analyze the task, develop the necessary forms and techniques, and then try them out in the field. They reported to us on June 19, and another contract is presently being processed to employ them to assist us in putting their recommendations into effect. Also, we have contracted with them on June 30 to make a study to adapt their recommendations to fit the coal mine health and safety part of our organization.

The system recommended by Booz, Allen & Hamilton will utilize our computer at Denver to consider all of the many variables involved, and to print out for our district managers each week a list of the mines that should be inspected. The district manager will apply his own judgment and either accept or modify this list.

The computer will then print out all of the pertinent information that the inspector needs to know about the mines selected, including the name of the operator, location, size, type, especially hazardous conditions, previous violations and penalties, historical frequency of fatalities, accidents and injuries, et cetera.

The inspector will utilize an inspection form which combines both ADP markings and enough narrative to describe the conditions in the mines. The required notices and orders will be issued, and the information from the report will go into the ADP system to sustain the process. The computer will also print out lists of mines that must be inspected to determine if previous violations have been abated in the time specified.

The foregoing is a gross oversimplification of the system, but it serves to make my point. The change will be revolutionary and it will be effective. It will not replace our managers and inspectors. It will reduce the time spent in report writing, and it will enable them to do a better job of planning and inspecting the mines.


In conclusion, let me say again, these revolutionary changes in the mines and in the Bureau of Mines will take time. Of one thing I am certain. We are trying, and we are determined, to make the Federal Coal Mine Health and Safety Act of 1969 achieve its objectives as soon as possible.

Also, Mr. Chairman, I have here some supplemental information which can be inserted into the record.

Thank you very much, Mr. Chairman.

(The material referred to follows:)

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Instructions for Preparation of Reports Care and Use of Government Automo

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A. Coal Mine Inspection goals.

B. Preparation for inspection.

C. Conducting inspections.

D. Spot-check inspections.

E. Reviewing reports.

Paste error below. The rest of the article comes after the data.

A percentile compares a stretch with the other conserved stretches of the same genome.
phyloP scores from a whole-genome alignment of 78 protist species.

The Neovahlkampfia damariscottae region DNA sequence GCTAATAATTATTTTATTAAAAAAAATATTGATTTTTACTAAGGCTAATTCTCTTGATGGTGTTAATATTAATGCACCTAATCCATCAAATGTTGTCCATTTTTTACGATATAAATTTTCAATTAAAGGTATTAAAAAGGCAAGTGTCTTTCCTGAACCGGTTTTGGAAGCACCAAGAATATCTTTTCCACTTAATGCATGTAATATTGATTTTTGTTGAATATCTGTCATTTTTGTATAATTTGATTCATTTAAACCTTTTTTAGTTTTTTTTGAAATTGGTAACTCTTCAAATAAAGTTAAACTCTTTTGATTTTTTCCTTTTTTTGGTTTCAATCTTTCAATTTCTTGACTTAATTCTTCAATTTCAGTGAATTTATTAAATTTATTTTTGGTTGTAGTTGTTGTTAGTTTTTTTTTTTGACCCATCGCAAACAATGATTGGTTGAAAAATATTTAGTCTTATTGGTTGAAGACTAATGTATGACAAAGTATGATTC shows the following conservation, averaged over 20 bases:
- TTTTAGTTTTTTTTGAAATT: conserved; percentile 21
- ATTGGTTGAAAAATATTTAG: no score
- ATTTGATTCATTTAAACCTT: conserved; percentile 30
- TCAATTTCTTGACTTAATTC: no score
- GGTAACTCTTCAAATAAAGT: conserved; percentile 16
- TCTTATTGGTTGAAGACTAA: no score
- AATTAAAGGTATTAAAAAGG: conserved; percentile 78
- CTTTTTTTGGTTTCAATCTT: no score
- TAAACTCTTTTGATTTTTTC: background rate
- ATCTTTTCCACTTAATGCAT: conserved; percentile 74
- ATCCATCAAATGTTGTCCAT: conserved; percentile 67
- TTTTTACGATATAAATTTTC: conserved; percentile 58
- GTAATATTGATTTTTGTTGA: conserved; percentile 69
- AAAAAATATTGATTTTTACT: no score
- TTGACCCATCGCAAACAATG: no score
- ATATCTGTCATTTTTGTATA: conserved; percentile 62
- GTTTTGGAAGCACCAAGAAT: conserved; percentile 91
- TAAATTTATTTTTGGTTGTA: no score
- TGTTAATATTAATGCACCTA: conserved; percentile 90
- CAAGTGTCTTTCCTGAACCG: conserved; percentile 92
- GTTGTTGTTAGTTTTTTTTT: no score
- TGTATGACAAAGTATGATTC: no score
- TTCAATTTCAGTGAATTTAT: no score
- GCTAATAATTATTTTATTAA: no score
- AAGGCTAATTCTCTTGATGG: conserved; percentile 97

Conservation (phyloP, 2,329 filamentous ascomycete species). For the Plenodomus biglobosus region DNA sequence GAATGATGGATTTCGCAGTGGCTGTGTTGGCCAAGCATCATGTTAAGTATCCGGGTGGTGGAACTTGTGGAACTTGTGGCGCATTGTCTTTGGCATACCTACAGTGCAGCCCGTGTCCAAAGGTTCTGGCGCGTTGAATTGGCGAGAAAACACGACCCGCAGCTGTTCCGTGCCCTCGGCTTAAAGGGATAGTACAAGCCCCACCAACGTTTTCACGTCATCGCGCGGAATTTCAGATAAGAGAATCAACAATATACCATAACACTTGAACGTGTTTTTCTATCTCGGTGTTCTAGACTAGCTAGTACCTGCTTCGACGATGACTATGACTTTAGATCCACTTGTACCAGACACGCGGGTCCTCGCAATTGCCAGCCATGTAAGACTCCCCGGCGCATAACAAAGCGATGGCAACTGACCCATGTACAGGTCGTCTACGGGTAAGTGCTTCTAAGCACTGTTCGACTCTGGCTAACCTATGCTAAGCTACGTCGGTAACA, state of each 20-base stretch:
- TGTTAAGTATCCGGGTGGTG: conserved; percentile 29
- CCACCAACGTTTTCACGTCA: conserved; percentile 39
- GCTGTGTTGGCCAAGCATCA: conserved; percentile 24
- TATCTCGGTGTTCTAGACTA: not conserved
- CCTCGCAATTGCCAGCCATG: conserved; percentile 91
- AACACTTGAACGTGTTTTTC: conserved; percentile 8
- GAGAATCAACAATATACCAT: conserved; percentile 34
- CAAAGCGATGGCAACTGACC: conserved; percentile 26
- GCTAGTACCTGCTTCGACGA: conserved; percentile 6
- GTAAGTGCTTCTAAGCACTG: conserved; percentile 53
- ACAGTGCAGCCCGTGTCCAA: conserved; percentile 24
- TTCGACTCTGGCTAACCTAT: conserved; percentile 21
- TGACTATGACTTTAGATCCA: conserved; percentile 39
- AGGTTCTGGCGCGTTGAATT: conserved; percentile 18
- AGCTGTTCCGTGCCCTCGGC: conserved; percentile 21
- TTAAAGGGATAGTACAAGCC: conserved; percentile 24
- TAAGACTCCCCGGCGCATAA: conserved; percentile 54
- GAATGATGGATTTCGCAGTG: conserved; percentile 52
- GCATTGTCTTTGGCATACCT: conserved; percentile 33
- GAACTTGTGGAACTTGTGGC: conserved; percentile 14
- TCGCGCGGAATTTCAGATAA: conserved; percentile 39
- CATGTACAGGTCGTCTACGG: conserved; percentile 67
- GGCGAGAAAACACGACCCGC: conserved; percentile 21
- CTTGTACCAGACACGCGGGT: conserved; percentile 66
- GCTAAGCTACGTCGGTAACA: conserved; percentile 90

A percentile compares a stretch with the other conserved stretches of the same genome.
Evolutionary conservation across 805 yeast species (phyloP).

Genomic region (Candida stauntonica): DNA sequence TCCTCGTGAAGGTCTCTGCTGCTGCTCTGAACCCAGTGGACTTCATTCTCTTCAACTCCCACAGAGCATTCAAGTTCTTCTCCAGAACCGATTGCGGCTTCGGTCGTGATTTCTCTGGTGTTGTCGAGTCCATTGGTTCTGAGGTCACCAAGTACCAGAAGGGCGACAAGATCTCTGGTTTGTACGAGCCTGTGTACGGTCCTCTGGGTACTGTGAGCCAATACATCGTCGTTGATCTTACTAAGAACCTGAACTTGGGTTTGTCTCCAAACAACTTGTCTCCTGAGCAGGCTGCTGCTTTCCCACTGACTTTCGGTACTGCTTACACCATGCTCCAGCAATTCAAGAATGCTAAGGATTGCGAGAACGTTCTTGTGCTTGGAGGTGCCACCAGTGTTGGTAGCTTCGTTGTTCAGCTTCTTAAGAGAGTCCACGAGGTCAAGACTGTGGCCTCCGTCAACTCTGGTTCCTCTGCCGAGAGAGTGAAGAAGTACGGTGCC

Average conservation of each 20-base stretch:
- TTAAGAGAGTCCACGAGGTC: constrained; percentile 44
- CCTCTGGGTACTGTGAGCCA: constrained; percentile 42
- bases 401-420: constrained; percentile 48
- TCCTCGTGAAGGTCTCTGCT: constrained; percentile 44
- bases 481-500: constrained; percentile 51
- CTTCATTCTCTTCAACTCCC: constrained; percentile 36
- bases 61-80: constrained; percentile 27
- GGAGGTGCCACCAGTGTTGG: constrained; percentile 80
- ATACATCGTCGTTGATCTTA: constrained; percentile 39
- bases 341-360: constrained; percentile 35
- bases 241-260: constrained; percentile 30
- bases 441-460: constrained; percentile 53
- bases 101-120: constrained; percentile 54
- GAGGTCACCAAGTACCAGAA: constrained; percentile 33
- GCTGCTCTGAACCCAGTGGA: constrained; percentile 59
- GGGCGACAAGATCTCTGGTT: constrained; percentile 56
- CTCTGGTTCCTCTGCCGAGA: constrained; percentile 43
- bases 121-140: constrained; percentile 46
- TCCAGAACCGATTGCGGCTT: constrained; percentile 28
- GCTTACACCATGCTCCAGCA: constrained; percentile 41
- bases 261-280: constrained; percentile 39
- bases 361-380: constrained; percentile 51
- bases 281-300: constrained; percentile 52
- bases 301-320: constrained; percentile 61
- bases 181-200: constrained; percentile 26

F. Conducting mine inspections by a systematic method (outline enclosed). III. Useful Information:

A. Explosives and blasting.

B. Ventilation and mine gases:

1. Collecting, preparing, and mailing air samples.

2. Discussion on mine gases.

C. Coal dust, loose coal, and rock dusting:

1. Collecting, preparing and mailing dust samples.

2. Rock dust surveys.

D. Transportation.

E. Electricity.

F. Fire Protection.

G. Punch mining.

H. Auxiliary fans.

I. Reflectors in lieu of trip lights.

J. Recommended safety standards for transportation, storage, and use of oxygen and acetylene.

K. Shaft and Slope sinking.

L. Useful publications:

1. Library facilities.

2. How publications catalogued.

3. Provide trainee with latest and most important publications relative to each subject.

Title III-Federal Coal Mine Health and Safety Act-1969

I. Coverage.

II. Roof support-(outline enclosed).

III. Ventilation-(outline enclosed).

IV. Combustible Materials and Rock Dusting:

A. Discuss areas of compliance and noncompliance and that uniform inspections can only be attained by having the inspector apply standards set by the Bureau for acceptance.

B. Coal dust, loose coal, float dust, and other combustible material. C. Use of water in active workings.

D. Mines required to rock dust.

E. Adequacy of applied rock dust.

V. Electrical Equipment-General-(outline enclosed).

VI. Trailing Cables-(outline enclosed).

VII. Grounding-(outline enclosed).

VIII. Underground High-Voltage Distribution-(outline enclosed).

IX. Underground Low and Medium-Voltage A.C. Circuits-(outline enclosed). X. Trolley Wires and Trolley Feeder Wires-(outline enclosed).

XI. Fire Protection-(outline enclosed).

XII. Mine Maps.

XIII. Blasting and Explosives:

A. Discuss areas of compliance and noncompliance and standards set by Bureau for acceptance.

B. Hazards of black blasting powder and mudcaps.

C. Discuss in detail transportation, storage, care and use of explosives and detonators as required by this section of the Law.

XIV. Hoisting and Mantrips-(outline enclosed).

XV. Emergency Shelters-(outline enclosed).

XVI. Communications-(outline enclosed).

XVII. Miscellaneous-(outline enclosed).

XVII. Definitions:

Include latest interpretation, instruction, or decision rendered by the Secretary, Director, or the Director's Staff for each subject.

Issue copies of the latest approved inspectors manual.

Students solicted to ask questions to generate classroom discussion.

XIX. Title II Federal Coal Mine Health and Safety Act of 1969.

A. Coverage.

B. Dust standards and respirable equipment.

C. Dust from drilling rock.

D. Noise standards.

E. Health inspection procedures.



Systematic inspection methods.

Efficient use of time and effort.

Thorough, honest, impartial inspections.
Best possible results.